Terraforming Mars and Intergenerational Politics
If I’ve seen you in the past month or so, I’ve probably talked you into playing Terraforming Mars, currently the 6th highest ranked board game on BoardGameGeek. Maybe you’re Bard Hunter, multibillionaire CEO of Credicor, and I’m the faceless head of the United Nations Mars Initiative. We’re in a race to score victory points by increasing Mars’s temperature and oxygen levels, placing ocean and greenery tiles, developing key projects, raising animals…basically, colonizing Mars and making it more habitable. The game absolutely breaks my brain and I’ve still never won.
So naturally, I just added an expansion which introduces intergenerational politics, and that’s what I want to talk about today.
It’s called, fittingly enough, the Turmoil expansion.
Last week on Twitch, I read some of Gaming: The Future’s Language, a breathless rhapsody on technological acceleration written in 1974 by Richard D. Duke. Here’s how Chapter 1 opens:
Humankind is a little harried of late. The naked ape barely blinked only to discover that his animal being has moved from the cave to the moon with little time for adjustment. It is difficult, perhaps impossible, to derive a valid “alienation index” for society; nonetheless, evidence exists that all is not right with Western civilization.
Duke argues that as the world becomes more complex and interconnected, we need to reason about and convey gestalt (“guh·shtaalt”). That’s when a whole is more (or less) than the sum of its parts. When 1+1=3, you can’t understand the whole by breaking it down and seeing how the pieces work in isolation. You have to grok how the pieces interact.
But Duke thinks ‘sequential’ languages like English developed in a far simpler, more linear world, and just aren’t up to the task of conveying gestalt. His solution? We need the language of gaming to model complex systems holistically and gain practical knowledge working within them. And he’s pretty excited about it:
there is hope that the possibility for a quantum jump exists—that communication can move from its rigid and limiting sequentiality to a gestalt mode, and that this Future’s Language [of gaming] can be used for simultaneous translation in our modern Tower of Babel.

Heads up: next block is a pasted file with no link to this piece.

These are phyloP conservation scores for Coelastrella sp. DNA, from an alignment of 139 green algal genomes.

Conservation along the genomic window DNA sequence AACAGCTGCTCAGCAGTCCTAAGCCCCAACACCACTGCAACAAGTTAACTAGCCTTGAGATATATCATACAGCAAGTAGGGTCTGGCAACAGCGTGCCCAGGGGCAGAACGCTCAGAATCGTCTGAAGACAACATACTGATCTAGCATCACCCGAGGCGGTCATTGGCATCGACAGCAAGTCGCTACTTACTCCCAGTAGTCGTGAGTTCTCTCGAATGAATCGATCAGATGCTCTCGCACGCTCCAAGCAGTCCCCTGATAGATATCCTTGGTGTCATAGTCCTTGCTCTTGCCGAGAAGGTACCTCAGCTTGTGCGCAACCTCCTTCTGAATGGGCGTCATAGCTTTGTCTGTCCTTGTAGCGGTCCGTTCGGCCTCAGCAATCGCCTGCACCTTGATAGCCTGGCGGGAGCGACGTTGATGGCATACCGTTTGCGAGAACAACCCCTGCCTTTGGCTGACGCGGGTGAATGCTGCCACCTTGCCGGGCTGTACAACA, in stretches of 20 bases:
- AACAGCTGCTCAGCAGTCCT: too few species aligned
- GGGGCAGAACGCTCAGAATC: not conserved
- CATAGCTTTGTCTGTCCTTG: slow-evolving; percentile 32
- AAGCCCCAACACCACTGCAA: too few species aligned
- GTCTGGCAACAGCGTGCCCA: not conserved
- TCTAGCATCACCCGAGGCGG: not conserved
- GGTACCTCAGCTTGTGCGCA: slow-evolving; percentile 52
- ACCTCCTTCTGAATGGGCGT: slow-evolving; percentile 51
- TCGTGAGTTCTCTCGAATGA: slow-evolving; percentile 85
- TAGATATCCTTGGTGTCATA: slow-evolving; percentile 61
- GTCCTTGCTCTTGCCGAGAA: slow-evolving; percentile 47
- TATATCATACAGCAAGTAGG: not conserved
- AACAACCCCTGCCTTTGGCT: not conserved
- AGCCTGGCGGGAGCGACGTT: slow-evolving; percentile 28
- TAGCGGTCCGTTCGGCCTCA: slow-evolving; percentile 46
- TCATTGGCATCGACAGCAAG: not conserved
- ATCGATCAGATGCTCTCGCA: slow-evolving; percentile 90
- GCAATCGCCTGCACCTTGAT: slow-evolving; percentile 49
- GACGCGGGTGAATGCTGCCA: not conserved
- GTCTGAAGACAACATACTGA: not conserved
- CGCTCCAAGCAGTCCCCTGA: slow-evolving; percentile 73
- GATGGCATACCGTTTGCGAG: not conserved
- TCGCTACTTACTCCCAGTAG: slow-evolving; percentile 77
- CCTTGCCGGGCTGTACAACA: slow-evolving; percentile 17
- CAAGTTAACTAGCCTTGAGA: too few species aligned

So let’s think of gaming as a language for a minute. (You know, C. Thi Nguyen does say a collection of games can be a library of agencies...)
Here’s how Turmoil conveys the gestalt of intergenerational politics. Each round in Terraforming Mars is called a generation.
You draw from a deck of Global Events to see what’s happening this generation, and you can see two more Global Events coming next generation and the one after that.
So maybe this generation, there’s a Pandemic. And next generation, there will be Riots. And the generation after that, climate change (on Mars) will lead to a Global Dust Storm.
Whatever the Global Events happen to be, having political Influence will help you out. You earn Influence by playing and promoting your delegates. Each generation, you get one delegate for free and can pay for more if you want. You slot your delegates into any of six different parties, each of which gives bonuses and monetary kickbacks to their preferred industry if they win. (I kept sending my delegates to the Mars First party so I’d be rewarded for putting a ton of buildings on Mars.) Whichever party has the most delegates wins! You get one Influence for having the winning party leader (in the ring of white chairs), and another for having someone in the winning party pews who’s got your back. You also get an Influence for being the Chair. (The old guy sitting alone in the middle.)